Candidates for chin augmentation surgery usually have a weak or receding chin that is not proportionate to the rest of the facial features. The medical term for this condition is microgenia, which is characterized by inadequate bone structure in the chin. If the patient has severe microgenia or dental problems, he or she may not be a candidate for chin implant surgery.
Depending on the individual’s circumstances, either general or local intravenous anesthesia will be administered for chin implant surgery. The incision will be located either intraorally (within the mouth) or below the chin. The intraoral incision leaves no visible scar. The incision below the chin will leave a small, permanent scar. Once the incision is made, a pocket will be created for the implant. The implant will then be secured into place, and the incision will be closed with soft absorbable sutures. Chin implants are made from medical-grade materials that look and feel like natural bone.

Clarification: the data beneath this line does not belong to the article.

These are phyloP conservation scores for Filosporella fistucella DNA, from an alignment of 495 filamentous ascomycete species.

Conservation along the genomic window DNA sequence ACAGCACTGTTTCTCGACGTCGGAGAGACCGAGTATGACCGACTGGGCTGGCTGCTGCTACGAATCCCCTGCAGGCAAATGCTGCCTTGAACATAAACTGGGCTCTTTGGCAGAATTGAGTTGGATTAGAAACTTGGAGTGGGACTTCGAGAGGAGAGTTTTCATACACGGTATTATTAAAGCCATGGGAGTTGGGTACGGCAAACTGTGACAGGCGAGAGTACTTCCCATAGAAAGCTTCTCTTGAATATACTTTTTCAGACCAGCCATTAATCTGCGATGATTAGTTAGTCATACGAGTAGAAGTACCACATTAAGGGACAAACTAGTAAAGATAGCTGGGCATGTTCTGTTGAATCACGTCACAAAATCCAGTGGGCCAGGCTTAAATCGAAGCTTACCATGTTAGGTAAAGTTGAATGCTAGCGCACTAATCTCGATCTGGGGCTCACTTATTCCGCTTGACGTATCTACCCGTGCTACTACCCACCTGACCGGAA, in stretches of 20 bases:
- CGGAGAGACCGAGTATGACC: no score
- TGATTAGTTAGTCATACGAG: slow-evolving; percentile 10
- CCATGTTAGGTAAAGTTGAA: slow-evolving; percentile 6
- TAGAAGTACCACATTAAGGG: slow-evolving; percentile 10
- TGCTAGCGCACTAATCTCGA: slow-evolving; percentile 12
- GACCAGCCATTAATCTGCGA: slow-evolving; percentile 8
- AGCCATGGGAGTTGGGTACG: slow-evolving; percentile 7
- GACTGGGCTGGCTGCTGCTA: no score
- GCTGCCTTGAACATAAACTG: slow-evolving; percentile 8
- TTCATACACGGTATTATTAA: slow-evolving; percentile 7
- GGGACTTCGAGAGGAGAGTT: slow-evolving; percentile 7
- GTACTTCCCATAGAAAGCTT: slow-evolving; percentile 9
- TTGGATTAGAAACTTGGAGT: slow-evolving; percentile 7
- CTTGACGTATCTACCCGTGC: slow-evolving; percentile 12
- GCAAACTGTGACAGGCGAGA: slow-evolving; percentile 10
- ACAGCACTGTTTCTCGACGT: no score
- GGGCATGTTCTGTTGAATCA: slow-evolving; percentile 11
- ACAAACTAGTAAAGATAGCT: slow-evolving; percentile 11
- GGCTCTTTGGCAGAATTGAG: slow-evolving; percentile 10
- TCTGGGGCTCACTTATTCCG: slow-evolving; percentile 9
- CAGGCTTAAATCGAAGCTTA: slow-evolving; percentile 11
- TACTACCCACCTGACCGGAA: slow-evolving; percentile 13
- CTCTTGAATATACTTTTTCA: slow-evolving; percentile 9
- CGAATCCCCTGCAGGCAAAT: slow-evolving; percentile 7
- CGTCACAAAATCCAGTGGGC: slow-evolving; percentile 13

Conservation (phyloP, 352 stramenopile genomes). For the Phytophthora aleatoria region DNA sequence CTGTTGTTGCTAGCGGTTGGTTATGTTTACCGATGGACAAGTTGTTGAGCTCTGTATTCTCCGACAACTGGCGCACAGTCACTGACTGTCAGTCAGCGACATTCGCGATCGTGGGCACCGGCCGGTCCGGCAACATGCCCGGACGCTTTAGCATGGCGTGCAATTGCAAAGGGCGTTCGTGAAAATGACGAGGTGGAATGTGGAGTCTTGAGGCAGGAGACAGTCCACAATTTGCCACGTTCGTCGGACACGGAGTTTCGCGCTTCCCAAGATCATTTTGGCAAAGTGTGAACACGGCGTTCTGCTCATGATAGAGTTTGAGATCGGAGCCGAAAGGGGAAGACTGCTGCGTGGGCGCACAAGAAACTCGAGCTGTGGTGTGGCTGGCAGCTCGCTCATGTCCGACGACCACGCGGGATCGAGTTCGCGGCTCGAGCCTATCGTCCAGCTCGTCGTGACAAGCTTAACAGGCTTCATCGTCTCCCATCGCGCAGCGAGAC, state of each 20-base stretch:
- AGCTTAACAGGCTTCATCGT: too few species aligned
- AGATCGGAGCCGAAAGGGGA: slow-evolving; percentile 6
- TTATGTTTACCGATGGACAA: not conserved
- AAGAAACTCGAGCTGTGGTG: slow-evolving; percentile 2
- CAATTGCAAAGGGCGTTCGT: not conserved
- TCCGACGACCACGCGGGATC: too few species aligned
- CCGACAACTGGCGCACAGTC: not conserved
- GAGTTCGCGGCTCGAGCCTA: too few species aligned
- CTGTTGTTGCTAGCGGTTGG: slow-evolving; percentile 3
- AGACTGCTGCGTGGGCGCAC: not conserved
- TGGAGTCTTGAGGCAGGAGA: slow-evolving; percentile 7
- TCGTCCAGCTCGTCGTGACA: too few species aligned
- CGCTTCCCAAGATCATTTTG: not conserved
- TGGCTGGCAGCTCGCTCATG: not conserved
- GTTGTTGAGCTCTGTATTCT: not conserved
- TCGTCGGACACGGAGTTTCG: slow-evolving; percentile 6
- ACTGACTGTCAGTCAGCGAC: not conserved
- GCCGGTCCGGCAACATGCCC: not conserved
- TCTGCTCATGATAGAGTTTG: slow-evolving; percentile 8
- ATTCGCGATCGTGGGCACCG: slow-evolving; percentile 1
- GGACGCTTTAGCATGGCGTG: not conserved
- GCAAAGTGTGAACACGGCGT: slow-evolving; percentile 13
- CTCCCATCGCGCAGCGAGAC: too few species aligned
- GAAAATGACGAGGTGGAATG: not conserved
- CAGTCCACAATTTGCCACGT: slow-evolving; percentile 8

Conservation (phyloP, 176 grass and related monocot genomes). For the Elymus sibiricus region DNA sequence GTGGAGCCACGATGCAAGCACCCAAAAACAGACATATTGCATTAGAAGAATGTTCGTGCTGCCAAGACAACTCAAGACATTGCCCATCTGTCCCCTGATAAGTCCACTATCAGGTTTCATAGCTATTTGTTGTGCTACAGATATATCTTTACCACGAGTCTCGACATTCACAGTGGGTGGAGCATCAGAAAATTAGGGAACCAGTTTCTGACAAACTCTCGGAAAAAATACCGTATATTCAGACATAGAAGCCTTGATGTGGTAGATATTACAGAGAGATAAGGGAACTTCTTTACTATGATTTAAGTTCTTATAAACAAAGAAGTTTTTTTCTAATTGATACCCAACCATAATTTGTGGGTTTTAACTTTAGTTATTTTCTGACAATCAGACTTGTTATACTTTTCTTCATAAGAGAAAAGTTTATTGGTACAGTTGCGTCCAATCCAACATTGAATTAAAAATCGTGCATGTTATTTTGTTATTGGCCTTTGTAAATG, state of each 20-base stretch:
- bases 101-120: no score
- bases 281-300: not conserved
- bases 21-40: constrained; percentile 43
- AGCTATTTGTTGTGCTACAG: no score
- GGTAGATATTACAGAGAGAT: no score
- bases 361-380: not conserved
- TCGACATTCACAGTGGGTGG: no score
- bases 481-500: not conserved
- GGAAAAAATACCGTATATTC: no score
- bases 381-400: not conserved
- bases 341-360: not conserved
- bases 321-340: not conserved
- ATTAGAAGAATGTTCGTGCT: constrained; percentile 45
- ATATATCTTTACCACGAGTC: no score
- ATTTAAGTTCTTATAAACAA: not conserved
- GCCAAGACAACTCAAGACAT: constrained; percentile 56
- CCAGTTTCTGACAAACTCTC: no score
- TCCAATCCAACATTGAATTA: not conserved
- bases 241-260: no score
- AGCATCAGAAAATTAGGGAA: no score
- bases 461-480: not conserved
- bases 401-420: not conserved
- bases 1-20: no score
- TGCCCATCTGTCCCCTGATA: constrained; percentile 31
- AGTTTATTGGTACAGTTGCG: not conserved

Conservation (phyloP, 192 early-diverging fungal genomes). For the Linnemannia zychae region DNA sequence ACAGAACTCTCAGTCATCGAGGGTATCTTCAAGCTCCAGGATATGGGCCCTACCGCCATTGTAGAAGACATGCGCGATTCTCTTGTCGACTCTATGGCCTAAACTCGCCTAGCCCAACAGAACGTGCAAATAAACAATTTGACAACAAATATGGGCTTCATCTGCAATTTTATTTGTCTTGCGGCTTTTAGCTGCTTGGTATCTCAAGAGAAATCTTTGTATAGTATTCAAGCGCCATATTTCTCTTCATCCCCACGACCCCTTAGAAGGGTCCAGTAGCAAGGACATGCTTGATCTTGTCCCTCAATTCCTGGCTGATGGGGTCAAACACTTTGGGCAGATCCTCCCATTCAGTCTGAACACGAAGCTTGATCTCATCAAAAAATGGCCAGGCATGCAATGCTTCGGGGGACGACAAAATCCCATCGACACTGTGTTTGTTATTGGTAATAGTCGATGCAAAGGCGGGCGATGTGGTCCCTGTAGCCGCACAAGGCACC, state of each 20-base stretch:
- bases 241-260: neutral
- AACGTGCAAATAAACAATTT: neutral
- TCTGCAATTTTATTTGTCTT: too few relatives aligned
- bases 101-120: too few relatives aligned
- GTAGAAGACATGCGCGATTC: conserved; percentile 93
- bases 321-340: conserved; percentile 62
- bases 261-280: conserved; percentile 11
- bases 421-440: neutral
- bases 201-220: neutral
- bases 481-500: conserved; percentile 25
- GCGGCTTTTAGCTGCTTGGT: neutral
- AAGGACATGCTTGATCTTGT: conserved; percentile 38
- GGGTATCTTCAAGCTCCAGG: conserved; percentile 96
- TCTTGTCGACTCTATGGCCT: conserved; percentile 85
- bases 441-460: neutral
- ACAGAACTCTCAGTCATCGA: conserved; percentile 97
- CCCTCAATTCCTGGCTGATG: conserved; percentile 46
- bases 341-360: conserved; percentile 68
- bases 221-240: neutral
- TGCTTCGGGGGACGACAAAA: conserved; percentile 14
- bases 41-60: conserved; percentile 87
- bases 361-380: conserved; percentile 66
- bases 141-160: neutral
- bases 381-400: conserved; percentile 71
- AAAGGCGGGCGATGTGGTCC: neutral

Most patients are back to their normal routine within a few days, although complete recovery may take 2 to 3 weeks. Swelling, bruising, and some discomfort are part of the recovery process and can usually be alleviated with cold compresses and a mild pain reliever.